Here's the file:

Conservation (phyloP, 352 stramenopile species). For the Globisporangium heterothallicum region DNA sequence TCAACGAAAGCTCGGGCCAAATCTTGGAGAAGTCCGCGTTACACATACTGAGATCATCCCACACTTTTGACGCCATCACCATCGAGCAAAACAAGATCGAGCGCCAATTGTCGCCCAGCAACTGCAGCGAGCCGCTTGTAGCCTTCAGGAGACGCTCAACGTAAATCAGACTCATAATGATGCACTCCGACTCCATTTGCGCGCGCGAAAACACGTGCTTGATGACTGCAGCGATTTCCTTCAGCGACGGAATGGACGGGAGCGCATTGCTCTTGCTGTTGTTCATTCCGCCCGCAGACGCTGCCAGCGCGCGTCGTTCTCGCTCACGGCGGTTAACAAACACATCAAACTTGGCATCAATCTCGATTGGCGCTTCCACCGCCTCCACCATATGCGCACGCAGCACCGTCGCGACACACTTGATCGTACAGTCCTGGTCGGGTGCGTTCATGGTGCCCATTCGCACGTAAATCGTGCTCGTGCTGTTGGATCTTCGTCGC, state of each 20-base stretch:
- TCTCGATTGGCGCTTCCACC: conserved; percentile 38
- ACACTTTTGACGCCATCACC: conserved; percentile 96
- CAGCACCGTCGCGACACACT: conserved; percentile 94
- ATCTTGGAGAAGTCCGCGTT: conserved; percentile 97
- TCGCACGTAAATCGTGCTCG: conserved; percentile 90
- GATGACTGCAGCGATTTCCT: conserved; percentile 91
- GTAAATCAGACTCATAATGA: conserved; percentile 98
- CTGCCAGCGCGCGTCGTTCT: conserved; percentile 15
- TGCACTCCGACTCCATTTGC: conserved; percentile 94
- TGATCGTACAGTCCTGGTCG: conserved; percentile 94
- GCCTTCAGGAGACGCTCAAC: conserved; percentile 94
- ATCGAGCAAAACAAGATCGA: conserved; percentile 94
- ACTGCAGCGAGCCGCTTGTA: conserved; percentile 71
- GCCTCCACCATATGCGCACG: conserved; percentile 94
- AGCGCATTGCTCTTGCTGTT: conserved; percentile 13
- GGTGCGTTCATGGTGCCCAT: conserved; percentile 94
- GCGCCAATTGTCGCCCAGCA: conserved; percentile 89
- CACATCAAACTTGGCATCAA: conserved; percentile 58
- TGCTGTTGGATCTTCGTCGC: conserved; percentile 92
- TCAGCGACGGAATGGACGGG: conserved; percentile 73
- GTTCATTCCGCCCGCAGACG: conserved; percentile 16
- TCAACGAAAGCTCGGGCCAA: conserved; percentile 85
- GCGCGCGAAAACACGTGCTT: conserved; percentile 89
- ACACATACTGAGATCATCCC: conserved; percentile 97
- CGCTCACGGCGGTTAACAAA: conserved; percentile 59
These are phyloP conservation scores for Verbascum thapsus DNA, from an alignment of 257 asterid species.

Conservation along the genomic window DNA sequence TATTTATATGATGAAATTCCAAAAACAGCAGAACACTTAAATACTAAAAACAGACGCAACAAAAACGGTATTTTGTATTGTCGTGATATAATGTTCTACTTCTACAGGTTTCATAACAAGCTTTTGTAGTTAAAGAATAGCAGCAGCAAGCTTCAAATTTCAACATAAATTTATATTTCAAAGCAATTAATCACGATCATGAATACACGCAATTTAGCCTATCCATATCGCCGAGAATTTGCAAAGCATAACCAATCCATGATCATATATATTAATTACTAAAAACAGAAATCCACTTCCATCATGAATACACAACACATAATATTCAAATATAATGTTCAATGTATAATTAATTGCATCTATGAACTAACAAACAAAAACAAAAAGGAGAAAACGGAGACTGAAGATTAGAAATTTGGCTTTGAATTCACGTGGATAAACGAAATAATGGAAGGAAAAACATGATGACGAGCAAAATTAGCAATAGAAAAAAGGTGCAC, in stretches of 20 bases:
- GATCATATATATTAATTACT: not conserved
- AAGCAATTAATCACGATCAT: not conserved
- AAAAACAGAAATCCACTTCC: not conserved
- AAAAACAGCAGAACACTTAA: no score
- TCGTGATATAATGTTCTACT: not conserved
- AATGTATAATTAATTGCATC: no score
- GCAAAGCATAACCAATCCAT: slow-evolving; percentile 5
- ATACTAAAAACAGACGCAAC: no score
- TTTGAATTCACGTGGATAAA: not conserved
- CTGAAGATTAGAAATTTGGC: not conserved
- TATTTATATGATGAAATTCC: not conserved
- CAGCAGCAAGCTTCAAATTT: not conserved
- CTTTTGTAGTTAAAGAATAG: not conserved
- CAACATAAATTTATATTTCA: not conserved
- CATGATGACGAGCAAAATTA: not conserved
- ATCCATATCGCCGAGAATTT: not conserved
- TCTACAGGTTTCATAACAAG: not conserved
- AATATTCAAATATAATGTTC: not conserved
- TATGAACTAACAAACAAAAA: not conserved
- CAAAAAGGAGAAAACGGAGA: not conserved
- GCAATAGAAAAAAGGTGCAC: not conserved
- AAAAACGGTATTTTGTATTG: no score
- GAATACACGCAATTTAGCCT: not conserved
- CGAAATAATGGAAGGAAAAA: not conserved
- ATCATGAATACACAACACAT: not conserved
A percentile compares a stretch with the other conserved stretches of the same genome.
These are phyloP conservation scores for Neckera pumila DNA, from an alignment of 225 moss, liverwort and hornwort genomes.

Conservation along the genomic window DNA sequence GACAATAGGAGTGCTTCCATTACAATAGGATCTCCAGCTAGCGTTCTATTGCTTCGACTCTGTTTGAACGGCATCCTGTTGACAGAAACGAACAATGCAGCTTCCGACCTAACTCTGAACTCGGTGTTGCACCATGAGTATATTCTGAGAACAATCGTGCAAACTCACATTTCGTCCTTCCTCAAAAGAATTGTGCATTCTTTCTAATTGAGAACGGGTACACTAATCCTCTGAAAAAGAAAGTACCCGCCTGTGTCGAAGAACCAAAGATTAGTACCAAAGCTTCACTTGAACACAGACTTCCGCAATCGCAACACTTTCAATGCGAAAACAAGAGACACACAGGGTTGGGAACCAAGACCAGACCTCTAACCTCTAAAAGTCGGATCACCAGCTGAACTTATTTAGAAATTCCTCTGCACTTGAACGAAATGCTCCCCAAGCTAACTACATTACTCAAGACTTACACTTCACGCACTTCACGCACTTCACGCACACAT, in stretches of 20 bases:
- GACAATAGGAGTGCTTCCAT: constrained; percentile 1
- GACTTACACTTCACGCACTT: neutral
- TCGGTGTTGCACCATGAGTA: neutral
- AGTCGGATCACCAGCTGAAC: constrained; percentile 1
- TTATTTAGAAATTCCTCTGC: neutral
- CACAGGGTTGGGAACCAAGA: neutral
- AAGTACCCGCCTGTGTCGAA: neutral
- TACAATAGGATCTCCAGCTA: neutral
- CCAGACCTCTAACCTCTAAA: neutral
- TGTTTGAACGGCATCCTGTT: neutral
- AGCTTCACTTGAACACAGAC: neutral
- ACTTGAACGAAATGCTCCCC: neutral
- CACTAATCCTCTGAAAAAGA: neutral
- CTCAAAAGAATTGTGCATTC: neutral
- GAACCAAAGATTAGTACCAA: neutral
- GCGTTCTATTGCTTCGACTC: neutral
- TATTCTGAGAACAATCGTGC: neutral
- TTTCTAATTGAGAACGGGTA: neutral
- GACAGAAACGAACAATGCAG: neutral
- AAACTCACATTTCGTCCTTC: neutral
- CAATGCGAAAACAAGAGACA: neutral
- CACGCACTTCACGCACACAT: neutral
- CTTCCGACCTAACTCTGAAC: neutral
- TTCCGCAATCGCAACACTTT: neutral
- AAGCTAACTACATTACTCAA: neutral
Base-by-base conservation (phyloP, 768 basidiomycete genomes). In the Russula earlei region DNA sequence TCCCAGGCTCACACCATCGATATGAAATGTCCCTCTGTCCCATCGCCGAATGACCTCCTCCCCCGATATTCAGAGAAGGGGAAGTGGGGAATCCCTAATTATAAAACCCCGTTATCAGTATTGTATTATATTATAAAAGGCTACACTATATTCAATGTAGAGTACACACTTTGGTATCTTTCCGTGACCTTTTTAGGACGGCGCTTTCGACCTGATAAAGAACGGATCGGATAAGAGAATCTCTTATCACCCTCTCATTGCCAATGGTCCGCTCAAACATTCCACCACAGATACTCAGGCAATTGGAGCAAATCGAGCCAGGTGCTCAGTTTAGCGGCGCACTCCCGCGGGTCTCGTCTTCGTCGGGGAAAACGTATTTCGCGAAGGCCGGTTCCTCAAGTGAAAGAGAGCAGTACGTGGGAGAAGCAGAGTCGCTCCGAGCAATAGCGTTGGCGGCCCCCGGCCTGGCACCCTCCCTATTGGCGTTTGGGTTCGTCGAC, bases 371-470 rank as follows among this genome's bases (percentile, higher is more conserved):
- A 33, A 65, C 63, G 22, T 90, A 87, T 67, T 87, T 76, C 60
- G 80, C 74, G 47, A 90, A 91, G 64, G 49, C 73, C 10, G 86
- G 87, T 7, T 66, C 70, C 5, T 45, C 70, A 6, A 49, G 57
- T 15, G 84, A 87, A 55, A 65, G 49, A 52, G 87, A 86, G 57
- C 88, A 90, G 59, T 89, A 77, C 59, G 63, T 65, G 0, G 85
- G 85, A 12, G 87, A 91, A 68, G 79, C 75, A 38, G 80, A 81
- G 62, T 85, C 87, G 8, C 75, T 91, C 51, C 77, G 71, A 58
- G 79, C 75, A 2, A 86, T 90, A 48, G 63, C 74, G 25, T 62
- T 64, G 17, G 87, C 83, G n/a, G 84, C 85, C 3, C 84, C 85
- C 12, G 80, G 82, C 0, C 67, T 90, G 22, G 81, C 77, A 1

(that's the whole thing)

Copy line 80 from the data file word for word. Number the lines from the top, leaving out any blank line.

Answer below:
- TTCCGCAATCGCAACACTTT: neutral